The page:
Friday, 10 August 2012

Extended review of Lehrer's "Imagination.." (Incomplete)

(Incomplete) Comments on Jonah Lehrer’s (2012) ”Imagination: How creativity works”. Edinburgh: Canongate. ISBN 978 1 84767 786 0.  (Withdrawn from publication, 31 July, 2012)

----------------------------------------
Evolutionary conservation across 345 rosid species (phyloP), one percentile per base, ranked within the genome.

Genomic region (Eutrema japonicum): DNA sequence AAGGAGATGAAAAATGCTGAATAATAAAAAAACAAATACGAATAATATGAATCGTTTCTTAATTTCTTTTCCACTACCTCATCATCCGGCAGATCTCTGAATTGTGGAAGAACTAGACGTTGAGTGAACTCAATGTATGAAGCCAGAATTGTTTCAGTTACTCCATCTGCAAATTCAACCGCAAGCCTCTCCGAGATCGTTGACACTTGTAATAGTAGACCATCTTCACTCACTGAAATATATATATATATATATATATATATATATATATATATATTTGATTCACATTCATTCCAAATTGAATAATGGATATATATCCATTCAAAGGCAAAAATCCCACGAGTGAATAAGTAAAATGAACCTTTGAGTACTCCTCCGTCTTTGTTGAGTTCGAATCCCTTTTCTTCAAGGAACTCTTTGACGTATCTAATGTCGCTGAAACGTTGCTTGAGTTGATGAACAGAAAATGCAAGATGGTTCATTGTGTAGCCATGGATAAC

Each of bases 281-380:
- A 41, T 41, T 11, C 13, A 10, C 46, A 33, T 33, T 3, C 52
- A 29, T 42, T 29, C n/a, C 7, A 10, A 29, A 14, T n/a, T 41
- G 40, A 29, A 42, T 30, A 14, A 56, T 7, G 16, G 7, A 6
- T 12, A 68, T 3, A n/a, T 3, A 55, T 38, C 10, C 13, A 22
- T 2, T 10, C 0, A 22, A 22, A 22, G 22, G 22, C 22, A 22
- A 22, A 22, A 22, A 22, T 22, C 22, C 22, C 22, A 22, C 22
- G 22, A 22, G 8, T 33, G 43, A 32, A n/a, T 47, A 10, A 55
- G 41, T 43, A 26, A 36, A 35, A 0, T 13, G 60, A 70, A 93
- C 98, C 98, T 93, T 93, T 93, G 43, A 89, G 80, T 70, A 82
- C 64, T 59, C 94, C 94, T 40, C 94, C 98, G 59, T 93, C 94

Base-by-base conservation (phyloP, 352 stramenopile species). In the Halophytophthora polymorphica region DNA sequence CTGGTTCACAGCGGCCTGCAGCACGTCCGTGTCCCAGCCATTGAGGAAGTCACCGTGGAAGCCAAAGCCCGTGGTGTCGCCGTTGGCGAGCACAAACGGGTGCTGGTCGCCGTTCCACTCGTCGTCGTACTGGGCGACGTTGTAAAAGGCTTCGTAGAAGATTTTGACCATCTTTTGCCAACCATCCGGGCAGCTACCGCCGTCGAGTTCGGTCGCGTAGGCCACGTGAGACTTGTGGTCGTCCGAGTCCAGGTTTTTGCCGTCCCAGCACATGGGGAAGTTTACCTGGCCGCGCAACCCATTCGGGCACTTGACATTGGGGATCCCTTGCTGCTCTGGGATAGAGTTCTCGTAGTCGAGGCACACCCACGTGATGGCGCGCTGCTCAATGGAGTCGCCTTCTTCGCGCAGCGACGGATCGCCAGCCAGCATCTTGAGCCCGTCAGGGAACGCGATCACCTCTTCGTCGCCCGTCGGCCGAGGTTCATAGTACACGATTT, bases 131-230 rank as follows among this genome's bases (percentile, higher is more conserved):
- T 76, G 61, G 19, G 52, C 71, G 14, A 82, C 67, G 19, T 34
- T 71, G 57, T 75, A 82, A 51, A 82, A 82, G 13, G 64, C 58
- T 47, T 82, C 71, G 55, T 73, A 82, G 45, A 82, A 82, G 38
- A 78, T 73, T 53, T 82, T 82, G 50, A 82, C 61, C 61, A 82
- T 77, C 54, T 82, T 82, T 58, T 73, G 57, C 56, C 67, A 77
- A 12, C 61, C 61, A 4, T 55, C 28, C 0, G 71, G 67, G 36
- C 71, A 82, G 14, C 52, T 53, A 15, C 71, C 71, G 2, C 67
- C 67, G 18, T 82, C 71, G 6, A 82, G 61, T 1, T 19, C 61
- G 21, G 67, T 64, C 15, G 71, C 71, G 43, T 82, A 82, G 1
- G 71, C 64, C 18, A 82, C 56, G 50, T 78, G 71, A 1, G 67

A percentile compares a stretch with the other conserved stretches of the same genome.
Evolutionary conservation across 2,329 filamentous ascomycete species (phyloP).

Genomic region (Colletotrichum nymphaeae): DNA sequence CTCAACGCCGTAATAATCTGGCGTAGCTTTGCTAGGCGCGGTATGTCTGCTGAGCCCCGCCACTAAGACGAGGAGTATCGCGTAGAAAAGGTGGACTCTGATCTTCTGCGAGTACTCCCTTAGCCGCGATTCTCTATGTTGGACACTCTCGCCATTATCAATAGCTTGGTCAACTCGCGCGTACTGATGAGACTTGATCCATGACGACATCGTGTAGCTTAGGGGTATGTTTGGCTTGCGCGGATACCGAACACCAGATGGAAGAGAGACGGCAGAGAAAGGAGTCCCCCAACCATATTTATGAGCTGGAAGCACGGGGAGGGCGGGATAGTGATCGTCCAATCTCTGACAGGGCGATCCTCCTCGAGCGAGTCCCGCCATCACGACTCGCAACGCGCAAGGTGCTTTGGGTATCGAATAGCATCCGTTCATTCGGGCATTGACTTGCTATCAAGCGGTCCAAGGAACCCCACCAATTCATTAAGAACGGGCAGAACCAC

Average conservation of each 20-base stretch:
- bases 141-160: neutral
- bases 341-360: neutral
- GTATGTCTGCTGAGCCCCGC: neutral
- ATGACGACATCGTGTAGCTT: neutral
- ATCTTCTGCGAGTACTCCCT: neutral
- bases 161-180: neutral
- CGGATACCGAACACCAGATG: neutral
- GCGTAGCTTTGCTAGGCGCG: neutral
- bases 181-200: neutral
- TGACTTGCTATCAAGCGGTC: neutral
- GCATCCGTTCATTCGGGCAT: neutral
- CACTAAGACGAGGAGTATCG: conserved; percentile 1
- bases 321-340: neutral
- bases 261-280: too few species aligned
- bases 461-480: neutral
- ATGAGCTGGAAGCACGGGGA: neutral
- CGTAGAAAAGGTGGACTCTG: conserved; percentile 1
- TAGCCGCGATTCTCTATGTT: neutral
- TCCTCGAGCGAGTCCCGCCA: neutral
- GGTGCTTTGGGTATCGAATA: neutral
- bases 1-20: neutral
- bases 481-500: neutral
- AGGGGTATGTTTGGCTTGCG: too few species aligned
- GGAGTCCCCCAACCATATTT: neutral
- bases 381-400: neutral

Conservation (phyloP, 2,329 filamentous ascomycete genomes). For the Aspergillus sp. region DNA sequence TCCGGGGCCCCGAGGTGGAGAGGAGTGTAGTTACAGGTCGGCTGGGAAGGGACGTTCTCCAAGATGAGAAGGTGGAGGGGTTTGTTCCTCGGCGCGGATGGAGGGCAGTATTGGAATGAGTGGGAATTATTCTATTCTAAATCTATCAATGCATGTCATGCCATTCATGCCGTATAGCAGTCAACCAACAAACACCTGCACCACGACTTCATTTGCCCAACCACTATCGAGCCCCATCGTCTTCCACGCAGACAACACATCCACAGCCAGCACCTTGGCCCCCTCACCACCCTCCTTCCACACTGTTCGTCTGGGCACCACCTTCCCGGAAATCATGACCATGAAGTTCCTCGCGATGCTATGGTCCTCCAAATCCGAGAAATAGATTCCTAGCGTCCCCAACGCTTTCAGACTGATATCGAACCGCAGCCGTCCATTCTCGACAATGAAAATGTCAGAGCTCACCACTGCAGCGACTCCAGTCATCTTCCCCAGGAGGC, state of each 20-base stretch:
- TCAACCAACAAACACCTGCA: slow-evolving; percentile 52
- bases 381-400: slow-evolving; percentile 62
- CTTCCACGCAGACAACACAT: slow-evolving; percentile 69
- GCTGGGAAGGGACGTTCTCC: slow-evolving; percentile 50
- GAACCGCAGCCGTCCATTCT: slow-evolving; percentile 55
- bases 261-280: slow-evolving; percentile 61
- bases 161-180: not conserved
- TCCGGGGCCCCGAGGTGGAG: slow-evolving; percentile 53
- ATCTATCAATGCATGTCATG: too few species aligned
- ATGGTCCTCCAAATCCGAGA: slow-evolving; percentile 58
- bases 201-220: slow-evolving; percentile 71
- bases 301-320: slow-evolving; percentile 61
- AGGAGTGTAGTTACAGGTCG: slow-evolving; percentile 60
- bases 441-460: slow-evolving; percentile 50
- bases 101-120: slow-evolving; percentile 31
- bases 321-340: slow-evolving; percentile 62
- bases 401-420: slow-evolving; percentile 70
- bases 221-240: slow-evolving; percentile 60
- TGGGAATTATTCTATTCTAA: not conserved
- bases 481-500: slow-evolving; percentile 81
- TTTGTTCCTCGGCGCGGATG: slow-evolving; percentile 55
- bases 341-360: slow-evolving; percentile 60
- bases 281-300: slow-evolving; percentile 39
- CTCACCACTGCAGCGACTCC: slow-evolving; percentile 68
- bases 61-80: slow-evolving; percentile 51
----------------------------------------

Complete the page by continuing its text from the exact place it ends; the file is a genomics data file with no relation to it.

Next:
The topic of creativity intrigues a wide range of scientists, educationalists, business and lay-people. It is a constant source of new books every year, from the purely scholarly, to practical manuals, to popularising attempts for the general reader. Jonah Lehrer aims to increase the public’s understanding of what advances scientists may have been making in this area and to draw some practical implications. Popularising books are strongly biased towards providing definite and clear conclusions – which are often not actually available given current disputes and contradictory evidence. The lay audience is presumed not to be interested in ambiguities and questions that require future research. Single eye catching results are highlighted and treated as if they are definitive as long as they make a nice story. Readers do not want to be troubled by tedious attempts at defining terms or providing historical context. Lehrer’s book shows all these characteristics of the genre.